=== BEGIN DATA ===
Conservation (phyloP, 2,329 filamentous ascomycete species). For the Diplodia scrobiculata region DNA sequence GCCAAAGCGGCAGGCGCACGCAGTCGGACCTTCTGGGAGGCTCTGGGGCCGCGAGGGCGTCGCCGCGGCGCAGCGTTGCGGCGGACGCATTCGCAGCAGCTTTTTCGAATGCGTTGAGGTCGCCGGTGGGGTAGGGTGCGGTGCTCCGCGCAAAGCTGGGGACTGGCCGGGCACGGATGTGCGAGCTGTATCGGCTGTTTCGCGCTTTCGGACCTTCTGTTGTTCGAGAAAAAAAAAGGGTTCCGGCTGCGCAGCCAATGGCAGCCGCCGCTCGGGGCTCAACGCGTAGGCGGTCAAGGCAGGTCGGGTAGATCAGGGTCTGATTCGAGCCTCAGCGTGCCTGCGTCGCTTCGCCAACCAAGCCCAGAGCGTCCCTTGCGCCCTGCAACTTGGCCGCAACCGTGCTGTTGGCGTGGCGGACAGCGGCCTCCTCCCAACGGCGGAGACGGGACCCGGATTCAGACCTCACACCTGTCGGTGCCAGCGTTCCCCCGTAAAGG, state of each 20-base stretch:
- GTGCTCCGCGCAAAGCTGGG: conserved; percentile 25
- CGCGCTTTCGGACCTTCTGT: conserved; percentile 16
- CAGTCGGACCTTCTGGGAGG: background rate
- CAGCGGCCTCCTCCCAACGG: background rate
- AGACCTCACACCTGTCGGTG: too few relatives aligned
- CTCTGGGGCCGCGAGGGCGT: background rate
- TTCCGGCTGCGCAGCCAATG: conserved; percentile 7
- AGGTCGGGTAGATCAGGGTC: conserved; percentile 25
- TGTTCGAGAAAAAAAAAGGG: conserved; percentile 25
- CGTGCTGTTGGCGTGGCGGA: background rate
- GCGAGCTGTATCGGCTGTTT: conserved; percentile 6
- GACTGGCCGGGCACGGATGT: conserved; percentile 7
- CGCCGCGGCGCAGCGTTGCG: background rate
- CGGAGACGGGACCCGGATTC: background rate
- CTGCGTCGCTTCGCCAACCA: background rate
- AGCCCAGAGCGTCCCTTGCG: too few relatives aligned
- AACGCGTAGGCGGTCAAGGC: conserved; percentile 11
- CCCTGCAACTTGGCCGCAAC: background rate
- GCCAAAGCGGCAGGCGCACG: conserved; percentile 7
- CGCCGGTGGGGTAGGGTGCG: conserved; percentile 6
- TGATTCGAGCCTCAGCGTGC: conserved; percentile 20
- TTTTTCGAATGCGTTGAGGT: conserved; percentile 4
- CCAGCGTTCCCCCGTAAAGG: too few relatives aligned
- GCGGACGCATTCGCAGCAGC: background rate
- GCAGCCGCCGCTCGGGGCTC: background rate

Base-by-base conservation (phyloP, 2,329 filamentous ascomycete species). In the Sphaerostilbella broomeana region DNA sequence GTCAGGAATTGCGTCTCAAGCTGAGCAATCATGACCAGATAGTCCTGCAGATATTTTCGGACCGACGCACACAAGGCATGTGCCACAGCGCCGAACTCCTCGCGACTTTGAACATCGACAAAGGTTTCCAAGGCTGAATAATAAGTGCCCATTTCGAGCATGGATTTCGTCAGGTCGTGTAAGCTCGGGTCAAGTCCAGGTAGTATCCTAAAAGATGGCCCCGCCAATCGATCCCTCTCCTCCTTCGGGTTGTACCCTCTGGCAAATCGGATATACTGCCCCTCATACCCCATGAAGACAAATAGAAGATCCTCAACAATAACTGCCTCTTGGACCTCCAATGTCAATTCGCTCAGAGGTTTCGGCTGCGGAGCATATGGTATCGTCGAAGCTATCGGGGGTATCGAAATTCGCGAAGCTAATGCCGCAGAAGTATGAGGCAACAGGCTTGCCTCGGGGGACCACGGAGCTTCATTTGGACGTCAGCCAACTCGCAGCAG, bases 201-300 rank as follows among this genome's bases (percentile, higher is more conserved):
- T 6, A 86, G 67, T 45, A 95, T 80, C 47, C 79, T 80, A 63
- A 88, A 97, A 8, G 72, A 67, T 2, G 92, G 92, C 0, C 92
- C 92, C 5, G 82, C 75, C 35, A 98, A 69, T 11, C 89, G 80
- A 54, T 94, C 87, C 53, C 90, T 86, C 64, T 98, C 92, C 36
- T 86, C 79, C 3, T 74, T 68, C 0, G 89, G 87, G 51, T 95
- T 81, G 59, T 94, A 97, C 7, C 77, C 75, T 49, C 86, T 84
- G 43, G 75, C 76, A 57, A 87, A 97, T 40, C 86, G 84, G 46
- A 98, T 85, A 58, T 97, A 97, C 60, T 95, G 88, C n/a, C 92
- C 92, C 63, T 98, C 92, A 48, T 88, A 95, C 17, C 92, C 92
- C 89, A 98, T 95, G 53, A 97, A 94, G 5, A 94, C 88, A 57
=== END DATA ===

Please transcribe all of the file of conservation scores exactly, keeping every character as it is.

Conservation (phyloP, 2,329 filamentous ascomycete species). For the Diplodia scrobiculata region DNA sequence GCCAAAGCGGCAGGCGCACGCAGTCGGACCTTCTGGGAGGCTCTGGGGCCGCGAGGGCGTCGCCGCGGCGCAGCGTTGCGGCGGACGCATTCGCAGCAGCTTTTTCGAATGCGTTGAGGTCGCCGGTGGGGTAGGGTGCGGTGCTCCGCGCAAAGCTGGGGACTGGCCGGGCACGGATGTGCGAGCTGTATCGGCTGTTTCGCGCTTTCGGACCTTCTGTTGTTCGAGAAAAAAAAAGGGTTCCGGCTGCGCAGCCAATGGCAGCCGCCGCTCGGGGCTCAACGCGTAGGCGGTCAAGGCAGGTCGGGTAGATCAGGGTCTGATTCGAGCCTCAGCGTGCCTGCGTCGCTTCGCCAACCAAGCCCAGAGCGTCCCTTGCGCCCTGCAACTTGGCCGCAACCGTGCTGTTGGCGTGGCGGACAGCGGCCTCCTCCCAACGGCGGAGACGGGACCCGGATTCAGACCTCACACCTGTCGGTGCCAGCGTTCCCCCGTAAAGG, state of each 20-base stretch:
- GTGCTCCGCGCAAAGCTGGG: conserved; percentile 25
- CGCGCTTTCGGACCTTCTGT: conserved; percentile 16
- CAGTCGGACCTTCTGGGAGG: background rate
- CAGCGGCCTCCTCCCAACGG: background rate
- AGACCTCACACCTGTCGGTG: too few relatives aligned
- CTCTGGGGCCGCGAGGGCGT: background rate
- TTCCGGCTGCGCAGCCAATG: conserved; percentile 7
- AGGTCGGGTAGATCAGGGTC: conserved; percentile 25
- TGTTCGAGAAAAAAAAAGGG: conserved; percentile 25
- CGTGCTGTTGGCGTGGCGGA: background rate
- GCGAGCTGTATCGGCTGTTT: conserved; percentile 6
- GACTGGCCGGGCACGGATGT: conserved; percentile 7
- CGCCGCGGCGCAGCGTTGCG: background rate
- CGGAGACGGGACCCGGATTC: background rate
- CTGCGTCGCTTCGCCAACCA: background rate
- AGCCCAGAGCGTCCCTTGCG: too few relatives aligned
- AACGCGTAGGCGGTCAAGGC: conserved; percentile 11
- CCCTGCAACTTGGCCGCAAC: background rate
- GCCAAAGCGGCAGGCGCACG: conserved; percentile 7
- CGCCGGTGGGGTAGGGTGCG: conserved; percentile 6
- TGATTCGAGCCTCAGCGTGC: conserved; percentile 20
- TTTTTCGAATGCGTTGAGGT: conserved; percentile 4
- CCAGCGTTCCCCCGTAAAGG: too few relatives aligned
- GCGGACGCATTCGCAGCAGC: background rate
- GCAGCCGCCGCTCGGGGCTC: background rate

Base-by-base conservation (phyloP, 2,329 filamentous ascomycete species). In the Sphaerostilbella broomeana region DNA sequence GTCAGGAATTGCGTCTCAAGCTGAGCAATCATGACCAGATAGTCCTGCAGATATTTTCGGACCGACGCACACAAGGCATGTGCCACAGCGCCGAACTCCTCGCGACTTTGAACATCGACAAAGGTTTCCAAGGCTGAATAATAAGTGCCCATTTCGAGCATGGATTTCGTCAGGTCGTGTAAGCTCGGGTCAAGTCCAGGTAGTATCCTAAAAGATGGCCCCGCCAATCGATCCCTCTCCTCCTTCGGGTTGTACCCTCTGGCAAATCGGATATACTGCCCCTCATACCCCATGAAGACAAATAGAAGATCCTCAACAATAACTGCCTCTTGGACCTCCAATGTCAATTCGCTCAGAGGTTTCGGCTGCGGAGCATATGGTATCGTCGAAGCTATCGGGGGTATCGAAATTCGCGAAGCTAATGCCGCAGAAGTATGAGGCAACAGGCTTGCCTCGGGGGACCACGGAGCTTCATTTGGACGTCAGCCAACTCGCAGCAG, bases 201-300 rank as follows among this genome's bases (percentile, higher is more conserved):
- T 6, A 86, G 67, T 45, A 95, T 80, C 47, C 79, T 80, A 63
- A 88, A 97, A 8, G 72, A 67, T 2, G 92, G 92, C 0, C 92
- C 92, C 5, G 82, C 75, C 35, A 98, A 69, T 11, C 89, G 80
- A 54, T 94, C 87, C 53, C 90, T 86, C 64, T 98, C 92, C 36
- T 86, C 79, C 3, T 74, T 68, C 0, G 89, G 87, G 51, T 95
- T 81, G 59, T 94, A 97, C 7, C 77, C 75, T 49, C 86, T 84
- G 43, G 75, C 76, A 57, A 87, A 97, T 40, C 86, G 84, G 46
- A 98, T 85, A 58, T 97, A 97, C 60, T 95, G 88, C n/a, C 92
- C 92, C 63, T 98, C 92, A 48, T 88, A 95, C 17, C 92, C 92
- C 89, A 98, T 95, G 53, A 97, A 94, G 5, A 94, C 88, A 57